Healthcare Reform: Two Out of Three Ain't Bad
This has given the health insurance industry a perfect platform for insisting that healthcare reform is less about a law, and more about joint industry efforts to contain costs and improve quality ? right away.
"We cannot wait any longer to address this issue," Ignagni said about addressing healthcare costs. If we are to have a sustainable healthcare system, "we need to improve value, productivity and consumer satisfaction," she added.
But if she's expecting payers and providers, regulators and consumers to put aside their biases, don't hold your breath. The entire country, her organization included, is so divided on the best way to reform our healthcare system, it's unlikely we'll get much of a consensus without some federal directive, whether it's in the form of the law as it is written now, or some iteration created by a mixed congress.
As it stands now, healthcare reform has the chance to improve access and quality with patient-centered care and pay-for-performance initiatives. It also can be achieved in a reasonable timeframe. But considering all the factors that weigh on healthcare—that will be amplified with increased access to services—it's not likely to ease costs anytime soon.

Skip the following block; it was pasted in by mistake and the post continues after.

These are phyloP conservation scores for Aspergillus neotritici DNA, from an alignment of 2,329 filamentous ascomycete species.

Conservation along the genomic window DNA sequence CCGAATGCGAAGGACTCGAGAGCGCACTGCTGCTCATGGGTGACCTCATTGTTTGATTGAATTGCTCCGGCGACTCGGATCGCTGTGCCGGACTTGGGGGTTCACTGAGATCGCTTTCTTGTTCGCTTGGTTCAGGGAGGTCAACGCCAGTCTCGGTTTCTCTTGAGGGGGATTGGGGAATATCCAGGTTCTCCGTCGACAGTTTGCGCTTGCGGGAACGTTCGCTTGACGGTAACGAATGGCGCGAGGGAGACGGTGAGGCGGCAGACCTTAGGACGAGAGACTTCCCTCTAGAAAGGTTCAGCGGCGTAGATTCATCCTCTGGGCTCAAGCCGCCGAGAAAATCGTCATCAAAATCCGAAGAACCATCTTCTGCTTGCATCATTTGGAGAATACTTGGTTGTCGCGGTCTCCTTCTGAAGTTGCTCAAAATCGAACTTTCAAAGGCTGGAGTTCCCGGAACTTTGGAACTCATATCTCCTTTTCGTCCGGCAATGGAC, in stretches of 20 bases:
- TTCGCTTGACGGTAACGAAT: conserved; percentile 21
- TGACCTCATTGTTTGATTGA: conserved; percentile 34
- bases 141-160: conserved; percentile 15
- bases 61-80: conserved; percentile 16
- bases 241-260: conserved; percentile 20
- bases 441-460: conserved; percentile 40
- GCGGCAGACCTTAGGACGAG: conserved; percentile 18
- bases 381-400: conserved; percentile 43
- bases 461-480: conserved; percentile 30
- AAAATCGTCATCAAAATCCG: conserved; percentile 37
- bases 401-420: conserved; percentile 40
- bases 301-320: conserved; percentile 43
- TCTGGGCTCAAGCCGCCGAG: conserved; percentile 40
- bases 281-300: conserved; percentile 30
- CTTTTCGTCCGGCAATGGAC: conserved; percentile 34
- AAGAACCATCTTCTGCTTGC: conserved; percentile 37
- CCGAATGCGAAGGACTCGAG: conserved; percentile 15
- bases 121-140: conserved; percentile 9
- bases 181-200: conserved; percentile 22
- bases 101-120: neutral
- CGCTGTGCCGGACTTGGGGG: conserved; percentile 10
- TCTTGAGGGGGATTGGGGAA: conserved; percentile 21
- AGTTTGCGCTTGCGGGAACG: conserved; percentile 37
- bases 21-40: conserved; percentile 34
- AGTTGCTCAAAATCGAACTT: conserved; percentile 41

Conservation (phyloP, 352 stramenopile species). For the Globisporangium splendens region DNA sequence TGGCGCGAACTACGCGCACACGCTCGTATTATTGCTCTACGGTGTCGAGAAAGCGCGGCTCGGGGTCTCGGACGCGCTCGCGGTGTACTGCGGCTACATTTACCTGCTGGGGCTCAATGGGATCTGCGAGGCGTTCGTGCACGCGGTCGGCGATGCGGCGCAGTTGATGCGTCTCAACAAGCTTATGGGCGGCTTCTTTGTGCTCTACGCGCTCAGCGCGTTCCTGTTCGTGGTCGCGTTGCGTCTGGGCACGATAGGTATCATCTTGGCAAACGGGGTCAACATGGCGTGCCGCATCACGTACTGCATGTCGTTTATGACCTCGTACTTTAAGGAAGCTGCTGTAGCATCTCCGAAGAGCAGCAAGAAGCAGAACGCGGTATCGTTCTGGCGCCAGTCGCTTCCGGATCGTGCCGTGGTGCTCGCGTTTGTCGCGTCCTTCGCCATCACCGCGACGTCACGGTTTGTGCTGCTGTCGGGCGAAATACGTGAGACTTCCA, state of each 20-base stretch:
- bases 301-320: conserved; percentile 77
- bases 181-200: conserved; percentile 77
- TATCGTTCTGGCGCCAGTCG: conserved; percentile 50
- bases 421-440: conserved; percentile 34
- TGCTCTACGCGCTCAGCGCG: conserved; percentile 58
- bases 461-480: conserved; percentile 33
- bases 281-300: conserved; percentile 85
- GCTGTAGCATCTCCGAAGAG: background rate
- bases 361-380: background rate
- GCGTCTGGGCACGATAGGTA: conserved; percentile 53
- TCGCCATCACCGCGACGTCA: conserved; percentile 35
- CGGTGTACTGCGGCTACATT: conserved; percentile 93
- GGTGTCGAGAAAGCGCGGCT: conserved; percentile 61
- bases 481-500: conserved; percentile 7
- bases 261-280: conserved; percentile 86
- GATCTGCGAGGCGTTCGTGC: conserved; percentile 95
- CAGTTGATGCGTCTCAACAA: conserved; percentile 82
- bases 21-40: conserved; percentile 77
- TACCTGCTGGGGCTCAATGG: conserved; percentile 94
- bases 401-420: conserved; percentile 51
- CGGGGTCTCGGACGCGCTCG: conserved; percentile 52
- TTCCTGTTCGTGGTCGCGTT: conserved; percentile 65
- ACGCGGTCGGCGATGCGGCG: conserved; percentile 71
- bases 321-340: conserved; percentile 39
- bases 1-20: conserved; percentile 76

- Providers Lag as Consumers Set Agenda
- Look Beyond Nurse-Patient Ratios
- Reform Puts Vise Grips on Physicians
- Esther Dyson Launches Population Health Challenge
- Crisis Spurs Healthcare Payment Reform in Arkansas
- Hospital Groups Back NQF Report on Patient Sociodemographics
- ICD-10 Delay Alters Provider, Vendor Prep
- NPP Demand Rising Under Value-Based Care Models
- Medicare Opt-Out a Viable Physician Strategy
- Reduce Readmissions by Activating Patients to Do 'Self-Care'